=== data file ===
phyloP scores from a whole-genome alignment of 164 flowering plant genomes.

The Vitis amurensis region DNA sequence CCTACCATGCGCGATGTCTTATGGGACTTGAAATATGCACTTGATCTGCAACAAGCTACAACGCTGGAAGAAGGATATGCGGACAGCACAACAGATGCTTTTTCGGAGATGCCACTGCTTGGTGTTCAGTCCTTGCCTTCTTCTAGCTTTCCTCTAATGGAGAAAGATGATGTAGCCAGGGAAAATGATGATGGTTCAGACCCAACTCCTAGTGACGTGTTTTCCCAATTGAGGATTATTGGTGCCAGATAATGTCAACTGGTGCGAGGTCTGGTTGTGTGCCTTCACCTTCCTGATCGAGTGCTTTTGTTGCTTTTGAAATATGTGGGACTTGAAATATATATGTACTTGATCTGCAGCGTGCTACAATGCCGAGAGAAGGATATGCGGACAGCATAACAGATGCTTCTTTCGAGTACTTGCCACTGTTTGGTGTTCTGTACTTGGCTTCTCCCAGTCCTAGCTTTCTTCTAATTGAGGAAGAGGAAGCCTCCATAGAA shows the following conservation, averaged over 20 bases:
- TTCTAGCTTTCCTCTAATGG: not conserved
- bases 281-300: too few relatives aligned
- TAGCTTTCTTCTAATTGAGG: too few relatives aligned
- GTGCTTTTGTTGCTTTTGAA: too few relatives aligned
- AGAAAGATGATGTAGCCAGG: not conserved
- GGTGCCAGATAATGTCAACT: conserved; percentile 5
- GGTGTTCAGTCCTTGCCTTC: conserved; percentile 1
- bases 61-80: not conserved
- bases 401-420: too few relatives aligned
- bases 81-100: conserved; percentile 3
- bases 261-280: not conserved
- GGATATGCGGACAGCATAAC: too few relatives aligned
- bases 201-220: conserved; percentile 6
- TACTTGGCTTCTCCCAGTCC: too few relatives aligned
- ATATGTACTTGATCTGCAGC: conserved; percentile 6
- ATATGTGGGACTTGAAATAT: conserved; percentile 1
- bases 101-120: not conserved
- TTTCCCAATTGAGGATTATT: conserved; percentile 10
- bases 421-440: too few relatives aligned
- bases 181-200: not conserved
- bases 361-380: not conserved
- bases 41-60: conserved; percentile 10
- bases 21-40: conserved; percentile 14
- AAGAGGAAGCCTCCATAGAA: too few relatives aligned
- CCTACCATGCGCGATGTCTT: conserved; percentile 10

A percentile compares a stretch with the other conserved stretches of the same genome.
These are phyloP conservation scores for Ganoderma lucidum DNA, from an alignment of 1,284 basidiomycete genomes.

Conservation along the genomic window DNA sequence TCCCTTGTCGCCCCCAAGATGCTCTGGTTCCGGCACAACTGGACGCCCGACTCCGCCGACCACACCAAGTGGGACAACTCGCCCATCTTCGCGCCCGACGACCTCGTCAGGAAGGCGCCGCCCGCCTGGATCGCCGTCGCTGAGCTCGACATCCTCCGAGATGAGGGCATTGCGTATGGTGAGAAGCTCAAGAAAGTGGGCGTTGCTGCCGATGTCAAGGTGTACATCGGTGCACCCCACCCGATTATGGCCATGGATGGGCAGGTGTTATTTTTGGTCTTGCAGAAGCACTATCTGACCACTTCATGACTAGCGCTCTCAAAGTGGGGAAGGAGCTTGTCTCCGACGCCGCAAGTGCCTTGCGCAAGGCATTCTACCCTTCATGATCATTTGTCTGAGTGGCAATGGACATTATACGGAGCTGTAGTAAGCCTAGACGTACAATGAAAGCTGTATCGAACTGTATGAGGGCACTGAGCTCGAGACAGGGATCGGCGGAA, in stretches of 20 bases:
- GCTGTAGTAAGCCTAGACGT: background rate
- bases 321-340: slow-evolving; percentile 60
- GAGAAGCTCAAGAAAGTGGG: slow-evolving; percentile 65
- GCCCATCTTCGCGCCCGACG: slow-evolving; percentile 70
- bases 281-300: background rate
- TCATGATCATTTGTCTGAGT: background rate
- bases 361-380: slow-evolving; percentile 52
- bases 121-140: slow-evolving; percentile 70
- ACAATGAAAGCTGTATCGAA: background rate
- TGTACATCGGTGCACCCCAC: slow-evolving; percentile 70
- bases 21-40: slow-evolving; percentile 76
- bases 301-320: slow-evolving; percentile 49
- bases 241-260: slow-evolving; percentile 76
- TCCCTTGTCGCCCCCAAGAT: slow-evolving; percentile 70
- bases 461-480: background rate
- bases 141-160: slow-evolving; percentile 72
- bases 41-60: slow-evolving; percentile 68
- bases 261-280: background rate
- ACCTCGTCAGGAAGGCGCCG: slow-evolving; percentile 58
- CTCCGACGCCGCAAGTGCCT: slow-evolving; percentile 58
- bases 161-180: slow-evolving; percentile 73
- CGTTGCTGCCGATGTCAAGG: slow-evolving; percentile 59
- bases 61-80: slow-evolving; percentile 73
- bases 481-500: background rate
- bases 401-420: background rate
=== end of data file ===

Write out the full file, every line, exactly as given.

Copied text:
phyloP scores from a whole-genome alignment of 164 flowering plant genomes.

The Vitis amurensis region DNA sequence CCTACCATGCGCGATGTCTTATGGGACTTGAAATATGCACTTGATCTGCAACAAGCTACAACGCTGGAAGAAGGATATGCGGACAGCACAACAGATGCTTTTTCGGAGATGCCACTGCTTGGTGTTCAGTCCTTGCCTTCTTCTAGCTTTCCTCTAATGGAGAAAGATGATGTAGCCAGGGAAAATGATGATGGTTCAGACCCAACTCCTAGTGACGTGTTTTCCCAATTGAGGATTATTGGTGCCAGATAATGTCAACTGGTGCGAGGTCTGGTTGTGTGCCTTCACCTTCCTGATCGAGTGCTTTTGTTGCTTTTGAAATATGTGGGACTTGAAATATATATGTACTTGATCTGCAGCGTGCTACAATGCCGAGAGAAGGATATGCGGACAGCATAACAGATGCTTCTTTCGAGTACTTGCCACTGTTTGGTGTTCTGTACTTGGCTTCTCCCAGTCCTAGCTTTCTTCTAATTGAGGAAGAGGAAGCCTCCATAGAA shows the following conservation, averaged over 20 bases:
- TTCTAGCTTTCCTCTAATGG: not conserved
- bases 281-300: too few relatives aligned
- TAGCTTTCTTCTAATTGAGG: too few relatives aligned
- GTGCTTTTGTTGCTTTTGAA: too few relatives aligned
- AGAAAGATGATGTAGCCAGG: not conserved
- GGTGCCAGATAATGTCAACT: conserved; percentile 5
- GGTGTTCAGTCCTTGCCTTC: conserved; percentile 1
- bases 61-80: not conserved
- bases 401-420: too few relatives aligned
- bases 81-100: conserved; percentile 3
- bases 261-280: not conserved
- GGATATGCGGACAGCATAAC: too few relatives aligned
- bases 201-220: conserved; percentile 6
- TACTTGGCTTCTCCCAGTCC: too few relatives aligned
- ATATGTACTTGATCTGCAGC: conserved; percentile 6
- ATATGTGGGACTTGAAATAT: conserved; percentile 1
- bases 101-120: not conserved
- TTTCCCAATTGAGGATTATT: conserved; percentile 10
- bases 421-440: too few relatives aligned
- bases 181-200: not conserved
- bases 361-380: not conserved
- bases 41-60: conserved; percentile 10
- bases 21-40: conserved; percentile 14
- AAGAGGAAGCCTCCATAGAA: too few relatives aligned
- CCTACCATGCGCGATGTCTT: conserved; percentile 10

A percentile compares a stretch with the other conserved stretches of the same genome.
These are phyloP conservation scores for Ganoderma lucidum DNA, from an alignment of 1,284 basidiomycete genomes.

Conservation along the genomic window DNA sequence TCCCTTGTCGCCCCCAAGATGCTCTGGTTCCGGCACAACTGGACGCCCGACTCCGCCGACCACACCAAGTGGGACAACTCGCCCATCTTCGCGCCCGACGACCTCGTCAGGAAGGCGCCGCCCGCCTGGATCGCCGTCGCTGAGCTCGACATCCTCCGAGATGAGGGCATTGCGTATGGTGAGAAGCTCAAGAAAGTGGGCGTTGCTGCCGATGTCAAGGTGTACATCGGTGCACCCCACCCGATTATGGCCATGGATGGGCAGGTGTTATTTTTGGTCTTGCAGAAGCACTATCTGACCACTTCATGACTAGCGCTCTCAAAGTGGGGAAGGAGCTTGTCTCCGACGCCGCAAGTGCCTTGCGCAAGGCATTCTACCCTTCATGATCATTTGTCTGAGTGGCAATGGACATTATACGGAGCTGTAGTAAGCCTAGACGTACAATGAAAGCTGTATCGAACTGTATGAGGGCACTGAGCTCGAGACAGGGATCGGCGGAA, in stretches of 20 bases:
- GCTGTAGTAAGCCTAGACGT: background rate
- bases 321-340: slow-evolving; percentile 60
- GAGAAGCTCAAGAAAGTGGG: slow-evolving; percentile 65
- GCCCATCTTCGCGCCCGACG: slow-evolving; percentile 70
- bases 281-300: background rate
- TCATGATCATTTGTCTGAGT: background rate
- bases 361-380: slow-evolving; percentile 52
- bases 121-140: slow-evolving; percentile 70
- ACAATGAAAGCTGTATCGAA: background rate
- TGTACATCGGTGCACCCCAC: slow-evolving; percentile 70
- bases 21-40: slow-evolving; percentile 76
- bases 301-320: slow-evolving; percentile 49
- bases 241-260: slow-evolving; percentile 76
- TCCCTTGTCGCCCCCAAGAT: slow-evolving; percentile 70
- bases 461-480: background rate
- bases 141-160: slow-evolving; percentile 72
- bases 41-60: slow-evolving; percentile 68
- bases 261-280: background rate
- ACCTCGTCAGGAAGGCGCCG: slow-evolving; percentile 58
- CTCCGACGCCGCAAGTGCCT: slow-evolving; percentile 58
- bases 161-180: slow-evolving; percentile 73
- CGTTGCTGCCGATGTCAAGG: slow-evolving; percentile 59
- bases 61-80: slow-evolving; percentile 73
- bases 481-500: background rate
- bases 401-420: background rate